Overwhelming imbalances in wealth and income inevitably result in enormous imbalances of political power. So the corporations and the very wealthy continue to do well. The employment crisis never gets addressed. The wars never end. And nation-building never gets a foothold here at home.

New ideas and new leadership have seldom been more urgently needed.

Hopefully he’ll be back at us again soon.


I included links to previous Herbert columns in this post, Jobs, Unemployment, and the Great Recession.

Lisa Dodson on the moral underground economy

The term “underground economy” typically suggests something irregular, perhaps even shady or illegal.

But in a piece for Yes! magazine (link here) drawn from her recent book The Moral Underground: How Ordinary Americans Subvert an Unfair Economy (2010), Boston College sociologist Lisa Dodson writes of everyday Americans who are bending or breaking the rules, fueling a “moral underground economy” to help others in need.

Class bonding, not class warfare

In researching her book, Dodson realized that she had stumbled onto an interesting phenomenon, that of middle-class people — such as mid-level managers at retail shops and local businesses — empathizing with their lower-paid co-workers and finding ways to help them out:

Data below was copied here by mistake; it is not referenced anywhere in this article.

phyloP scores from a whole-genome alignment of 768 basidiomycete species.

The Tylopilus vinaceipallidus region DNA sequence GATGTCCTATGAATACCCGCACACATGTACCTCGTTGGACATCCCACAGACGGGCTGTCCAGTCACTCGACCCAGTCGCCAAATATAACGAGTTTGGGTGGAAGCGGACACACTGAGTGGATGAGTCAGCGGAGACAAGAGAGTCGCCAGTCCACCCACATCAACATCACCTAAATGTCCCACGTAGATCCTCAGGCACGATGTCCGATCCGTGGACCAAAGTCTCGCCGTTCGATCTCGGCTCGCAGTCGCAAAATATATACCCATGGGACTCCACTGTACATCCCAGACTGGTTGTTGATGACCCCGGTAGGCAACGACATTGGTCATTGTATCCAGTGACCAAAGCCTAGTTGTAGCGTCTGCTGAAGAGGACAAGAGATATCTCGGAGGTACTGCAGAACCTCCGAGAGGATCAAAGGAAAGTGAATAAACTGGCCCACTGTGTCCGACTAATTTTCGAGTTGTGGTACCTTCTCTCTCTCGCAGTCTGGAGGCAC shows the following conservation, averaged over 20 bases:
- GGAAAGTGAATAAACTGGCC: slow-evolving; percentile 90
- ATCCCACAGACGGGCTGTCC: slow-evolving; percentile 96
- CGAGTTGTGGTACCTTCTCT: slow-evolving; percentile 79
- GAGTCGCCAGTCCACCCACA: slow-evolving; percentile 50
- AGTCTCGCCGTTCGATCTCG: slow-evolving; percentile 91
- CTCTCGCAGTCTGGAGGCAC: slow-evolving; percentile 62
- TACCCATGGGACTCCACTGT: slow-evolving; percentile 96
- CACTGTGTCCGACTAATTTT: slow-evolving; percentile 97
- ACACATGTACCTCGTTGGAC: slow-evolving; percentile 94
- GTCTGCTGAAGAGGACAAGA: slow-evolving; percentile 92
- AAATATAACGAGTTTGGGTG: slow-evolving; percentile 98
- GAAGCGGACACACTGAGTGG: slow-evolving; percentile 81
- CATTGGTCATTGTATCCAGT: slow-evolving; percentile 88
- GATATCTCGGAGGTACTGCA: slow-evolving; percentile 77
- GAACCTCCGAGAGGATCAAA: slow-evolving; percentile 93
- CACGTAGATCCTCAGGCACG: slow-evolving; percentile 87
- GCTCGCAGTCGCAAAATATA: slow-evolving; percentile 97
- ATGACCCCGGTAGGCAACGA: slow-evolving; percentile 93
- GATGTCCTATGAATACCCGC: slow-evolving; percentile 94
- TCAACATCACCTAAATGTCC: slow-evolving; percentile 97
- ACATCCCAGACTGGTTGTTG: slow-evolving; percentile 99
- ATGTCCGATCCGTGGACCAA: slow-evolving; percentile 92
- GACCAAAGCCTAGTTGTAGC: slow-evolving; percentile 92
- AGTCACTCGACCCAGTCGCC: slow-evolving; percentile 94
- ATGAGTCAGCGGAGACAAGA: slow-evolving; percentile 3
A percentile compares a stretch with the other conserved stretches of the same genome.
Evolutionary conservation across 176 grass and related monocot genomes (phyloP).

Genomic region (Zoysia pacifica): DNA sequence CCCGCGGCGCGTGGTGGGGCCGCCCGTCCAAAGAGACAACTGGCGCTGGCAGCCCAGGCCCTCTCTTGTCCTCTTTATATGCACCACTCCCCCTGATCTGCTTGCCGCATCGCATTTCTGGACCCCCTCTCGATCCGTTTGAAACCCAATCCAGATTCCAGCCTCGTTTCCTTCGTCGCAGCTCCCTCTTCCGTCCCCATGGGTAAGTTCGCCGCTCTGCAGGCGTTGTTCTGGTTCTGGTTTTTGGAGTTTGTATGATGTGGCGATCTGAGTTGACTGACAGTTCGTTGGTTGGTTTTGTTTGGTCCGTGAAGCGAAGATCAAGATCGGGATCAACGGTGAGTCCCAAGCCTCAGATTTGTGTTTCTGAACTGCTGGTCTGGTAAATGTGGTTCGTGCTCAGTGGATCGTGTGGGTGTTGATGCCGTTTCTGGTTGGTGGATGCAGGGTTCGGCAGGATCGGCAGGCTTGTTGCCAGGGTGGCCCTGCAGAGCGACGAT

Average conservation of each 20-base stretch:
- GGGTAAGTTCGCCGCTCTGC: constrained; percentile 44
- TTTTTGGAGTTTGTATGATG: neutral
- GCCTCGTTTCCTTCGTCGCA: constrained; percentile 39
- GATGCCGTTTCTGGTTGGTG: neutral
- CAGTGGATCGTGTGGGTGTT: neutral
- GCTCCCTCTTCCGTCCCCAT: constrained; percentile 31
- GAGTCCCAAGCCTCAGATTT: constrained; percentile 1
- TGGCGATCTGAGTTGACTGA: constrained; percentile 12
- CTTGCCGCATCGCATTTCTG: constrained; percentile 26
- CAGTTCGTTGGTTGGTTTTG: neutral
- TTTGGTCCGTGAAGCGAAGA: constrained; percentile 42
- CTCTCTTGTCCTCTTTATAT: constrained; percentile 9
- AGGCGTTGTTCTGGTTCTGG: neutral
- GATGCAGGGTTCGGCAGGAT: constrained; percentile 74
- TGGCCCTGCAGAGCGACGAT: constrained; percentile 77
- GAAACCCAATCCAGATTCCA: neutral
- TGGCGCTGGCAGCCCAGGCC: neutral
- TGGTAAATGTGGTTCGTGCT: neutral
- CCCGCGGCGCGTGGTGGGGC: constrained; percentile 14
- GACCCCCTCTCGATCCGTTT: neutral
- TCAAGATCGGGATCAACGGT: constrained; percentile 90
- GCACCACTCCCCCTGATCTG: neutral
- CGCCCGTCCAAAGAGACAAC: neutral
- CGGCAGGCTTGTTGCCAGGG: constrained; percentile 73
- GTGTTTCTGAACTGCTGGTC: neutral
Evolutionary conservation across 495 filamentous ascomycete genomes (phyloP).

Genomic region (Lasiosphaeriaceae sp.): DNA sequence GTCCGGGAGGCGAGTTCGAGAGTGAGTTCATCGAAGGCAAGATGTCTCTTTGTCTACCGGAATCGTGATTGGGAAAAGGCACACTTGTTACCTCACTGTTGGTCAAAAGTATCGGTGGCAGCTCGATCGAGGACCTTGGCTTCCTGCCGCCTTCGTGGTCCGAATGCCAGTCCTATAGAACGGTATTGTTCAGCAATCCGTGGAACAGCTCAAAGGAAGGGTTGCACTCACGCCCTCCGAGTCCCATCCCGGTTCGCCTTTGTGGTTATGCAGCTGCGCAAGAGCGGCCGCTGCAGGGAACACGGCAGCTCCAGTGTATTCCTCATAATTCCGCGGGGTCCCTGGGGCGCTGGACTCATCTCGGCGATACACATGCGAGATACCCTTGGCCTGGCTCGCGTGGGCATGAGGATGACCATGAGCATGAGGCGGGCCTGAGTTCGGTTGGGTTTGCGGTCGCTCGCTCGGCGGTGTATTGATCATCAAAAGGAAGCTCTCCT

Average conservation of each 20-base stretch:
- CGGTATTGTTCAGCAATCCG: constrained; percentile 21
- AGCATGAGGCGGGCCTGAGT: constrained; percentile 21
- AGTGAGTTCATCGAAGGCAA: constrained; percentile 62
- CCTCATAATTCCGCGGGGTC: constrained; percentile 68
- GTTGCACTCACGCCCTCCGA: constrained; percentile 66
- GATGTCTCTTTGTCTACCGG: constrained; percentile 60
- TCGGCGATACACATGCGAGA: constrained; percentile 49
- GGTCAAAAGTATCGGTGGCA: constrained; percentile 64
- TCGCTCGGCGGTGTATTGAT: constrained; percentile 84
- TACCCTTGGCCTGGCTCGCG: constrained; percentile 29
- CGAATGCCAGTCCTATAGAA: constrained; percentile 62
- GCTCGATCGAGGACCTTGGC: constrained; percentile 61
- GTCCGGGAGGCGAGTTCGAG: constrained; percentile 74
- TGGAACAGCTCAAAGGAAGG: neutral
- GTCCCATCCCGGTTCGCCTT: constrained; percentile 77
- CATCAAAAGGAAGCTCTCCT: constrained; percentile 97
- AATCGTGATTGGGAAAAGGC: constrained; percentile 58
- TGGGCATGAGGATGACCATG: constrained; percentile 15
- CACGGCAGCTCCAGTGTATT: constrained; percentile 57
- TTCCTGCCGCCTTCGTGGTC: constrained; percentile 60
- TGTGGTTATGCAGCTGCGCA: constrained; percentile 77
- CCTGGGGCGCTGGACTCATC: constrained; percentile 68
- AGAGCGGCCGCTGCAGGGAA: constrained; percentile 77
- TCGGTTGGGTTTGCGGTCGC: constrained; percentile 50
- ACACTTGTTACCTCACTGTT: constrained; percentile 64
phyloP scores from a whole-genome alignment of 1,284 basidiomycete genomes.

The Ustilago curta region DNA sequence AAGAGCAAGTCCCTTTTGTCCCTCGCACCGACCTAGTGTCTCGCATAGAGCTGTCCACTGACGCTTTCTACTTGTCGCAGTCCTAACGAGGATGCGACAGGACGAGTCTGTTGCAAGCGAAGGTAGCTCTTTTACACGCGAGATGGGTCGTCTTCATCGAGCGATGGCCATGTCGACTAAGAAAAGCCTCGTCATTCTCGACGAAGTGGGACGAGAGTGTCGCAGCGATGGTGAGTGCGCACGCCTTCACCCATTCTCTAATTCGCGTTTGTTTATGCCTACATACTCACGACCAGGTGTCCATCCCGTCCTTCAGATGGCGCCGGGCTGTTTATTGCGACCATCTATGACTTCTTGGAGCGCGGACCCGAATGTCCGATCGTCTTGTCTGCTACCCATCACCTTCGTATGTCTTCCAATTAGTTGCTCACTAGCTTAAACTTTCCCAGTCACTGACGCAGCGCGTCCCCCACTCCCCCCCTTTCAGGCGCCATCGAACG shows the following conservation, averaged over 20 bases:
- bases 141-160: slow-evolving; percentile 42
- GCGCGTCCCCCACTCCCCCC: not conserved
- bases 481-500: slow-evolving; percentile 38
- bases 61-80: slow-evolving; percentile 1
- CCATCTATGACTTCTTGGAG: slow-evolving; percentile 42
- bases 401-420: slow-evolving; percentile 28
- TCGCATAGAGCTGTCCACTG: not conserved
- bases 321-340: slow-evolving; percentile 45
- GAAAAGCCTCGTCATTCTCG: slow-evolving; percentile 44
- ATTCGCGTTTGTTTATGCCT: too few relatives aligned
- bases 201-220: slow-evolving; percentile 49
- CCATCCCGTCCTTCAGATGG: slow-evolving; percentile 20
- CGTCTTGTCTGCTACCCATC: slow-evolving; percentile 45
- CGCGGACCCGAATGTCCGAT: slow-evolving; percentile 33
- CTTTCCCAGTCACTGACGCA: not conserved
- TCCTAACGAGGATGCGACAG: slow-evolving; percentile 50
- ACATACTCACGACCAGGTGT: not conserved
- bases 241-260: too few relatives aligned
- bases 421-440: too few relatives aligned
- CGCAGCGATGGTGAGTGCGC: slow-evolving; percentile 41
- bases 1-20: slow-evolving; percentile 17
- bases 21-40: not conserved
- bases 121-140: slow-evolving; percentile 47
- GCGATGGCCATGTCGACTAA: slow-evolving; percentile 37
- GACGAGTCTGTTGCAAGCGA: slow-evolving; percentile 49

They found a little opening, a little chink in the system, and used it to treat working people better. Even if they had to break company rules, they were determined to treat people as though their survival mattered in a business environment that valued nothing but bottom-line profitability.


She heard stories such as these:

  • “Bea” is a big-box chain store manager who somehow ordered an “extra” prom dress for an employee who couldn’t afford to buy her daughter a prom dress.
  • “Andrew” is a manager for a food company who finds ways to pad the modest paychecks of his workers and gives them food to take home.
  • “Ned” is a grocery store worker who “detours some of the ‘product’ that doesn’t quite pass muster—dented cans, not-quite-fresh produce—to his low-wage employees.”

Going underground to survive

Of course, the very term underground economy often obscures the real motivation for working off the books or bending the rules to help people who are struggling to make ends meet: Good jobs at decent wages are in terribly short supply, and available public assistance doesn’t bridge the gaps.

The upshot of Dodson’s examination is that in a nation where minimum wage laws do not mandate a living wage, where public assistance is inadequate, and where the gap between the most and least fortunate continues to grow wider and deeper, practicing simple morality becomes a form of humanitarian civil disobedience.


Recent related posts:

Workers aren’t reaping the benefits of America’s productivity gains

Plutocracy in America: A term for our times

Does it boil down to the rich & powerful vs. the rest of us?